For each I have listed Serial #, Year of manufacturing, Total time in air (in hours), Total # of cycles and my source (the source of "GPS").
I would say that a DC-10 with 128,000 hours and 28,000 cycles has flown quite a lot.
For a short haul plane (many cycles - few hours) it's not that much.

MSN: 46554
Year: 1973
TT (Hrs): 85949
TC: 20509
Source: planemart

MSN: 46981
Year: 1978
TT (Hrs): 80587
TC: 16345
Source: Speednews

MSN: 46999
Year: 1979
TT (Hrs): 67335
TC: 15951
Source: planemart

MSN: 47812
Year: 1979
TT (Hrs): 70108
TC: 14742
Source: Speednews

MSN: 48275
Year: 1981
TT (Hrs): 42194
TC: 16191
Source: Speednews


Yours in realtime
JHSfan



Look at me, I´m riding high, I´m the airbornmaster of the sky...
User currently offlineLemurs From United States of America, joined Mar 2005, 1439 posts, RR: 4
Reply 14, posted (9 years 2 weeks 2 days 5 hours ago) and read 4306 times:

Quoting Greasespot (Reply 12):
That is why the boings look like they have been in a car accident with all the repairs and mods on the Lap joints to comply with ageing aircraft AD's... There used to be ugly boiuler plate type repairs scabbed on...Now the lated mod is a nuch cleaner repair but if you are besie the aircraft you can see the repaier over the windowbelts.....The douglas produts do not have the same repair...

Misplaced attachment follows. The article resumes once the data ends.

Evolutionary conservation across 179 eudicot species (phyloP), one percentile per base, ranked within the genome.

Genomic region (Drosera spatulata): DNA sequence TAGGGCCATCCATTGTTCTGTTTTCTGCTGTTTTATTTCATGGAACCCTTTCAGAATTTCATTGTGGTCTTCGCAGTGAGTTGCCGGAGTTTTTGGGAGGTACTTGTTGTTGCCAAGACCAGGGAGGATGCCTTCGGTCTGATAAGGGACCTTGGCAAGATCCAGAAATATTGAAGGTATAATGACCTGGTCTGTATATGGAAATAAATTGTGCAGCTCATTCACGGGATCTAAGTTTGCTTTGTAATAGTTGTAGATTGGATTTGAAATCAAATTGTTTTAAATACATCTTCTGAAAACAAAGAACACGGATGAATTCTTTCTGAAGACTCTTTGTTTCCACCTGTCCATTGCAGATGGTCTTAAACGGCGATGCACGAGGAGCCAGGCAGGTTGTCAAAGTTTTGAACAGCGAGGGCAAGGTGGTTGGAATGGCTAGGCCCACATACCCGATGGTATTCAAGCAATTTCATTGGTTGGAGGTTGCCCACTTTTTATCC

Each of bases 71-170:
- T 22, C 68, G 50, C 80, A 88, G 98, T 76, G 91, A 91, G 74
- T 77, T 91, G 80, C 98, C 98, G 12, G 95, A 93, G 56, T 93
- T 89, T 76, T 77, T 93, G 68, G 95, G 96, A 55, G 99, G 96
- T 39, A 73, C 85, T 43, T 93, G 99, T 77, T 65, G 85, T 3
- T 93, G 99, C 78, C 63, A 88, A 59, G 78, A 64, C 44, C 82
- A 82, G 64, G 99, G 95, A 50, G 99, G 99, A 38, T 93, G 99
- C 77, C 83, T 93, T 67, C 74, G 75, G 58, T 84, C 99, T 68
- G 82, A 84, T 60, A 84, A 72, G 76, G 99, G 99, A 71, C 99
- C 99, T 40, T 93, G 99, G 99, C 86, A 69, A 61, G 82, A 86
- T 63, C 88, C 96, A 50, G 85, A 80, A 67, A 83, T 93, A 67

I'm not sure what you mean there exactly. I've been on a fair number of NW's DC-9's recently, and most of them look like they've been in a number of bar brawls...riveted patches here there and everywhere.



There are 10 kinds of people in the world; those who understand binary, and those that don't.
User currently offlineGreasespot From Canada, joined Apr 2004, 3085 posts, RR: 20
Reply 15, posted (9 years 2 weeks 2 days 2 hours ago) and read 4290 times:

Yeah but those patches are from ramp rash or other forms of corrosion.....All older B737-200 have had their entire lap splice joints ( place where the top skin meets the window skin) completely cut out and replaced. I am going by memory but I think this modification has to be accomplished by 60 000 cycles due to an AD. It is a "ceaner" repair than what used to be done in the past. Before they put a big over size rivet and a scab patch on the joint. On the douglas product because they are not a laminated skin( layers of alum. essentially glued together to form skin) they do not have this problem. See when the bond of the glue weakens it alows ingress of moisture and starts up corrosion between the laminated skins.

Now all planes will get corrosion in different places. usually low areas like bellies. B-737's can get it in the roof due to the manfacture process.

I do not know if the 717 uses a lamiated skin or not. Probabbly laminated as it is cheaper.( according to boeing rep.)

I know this is kind of hard to visualize with out seeing the repair process.

I found a link that will sow a lap joint mod.
http://www.b737.org.uk/fuselage.htm


GS

[Edited 2005-10-16 02:49:37]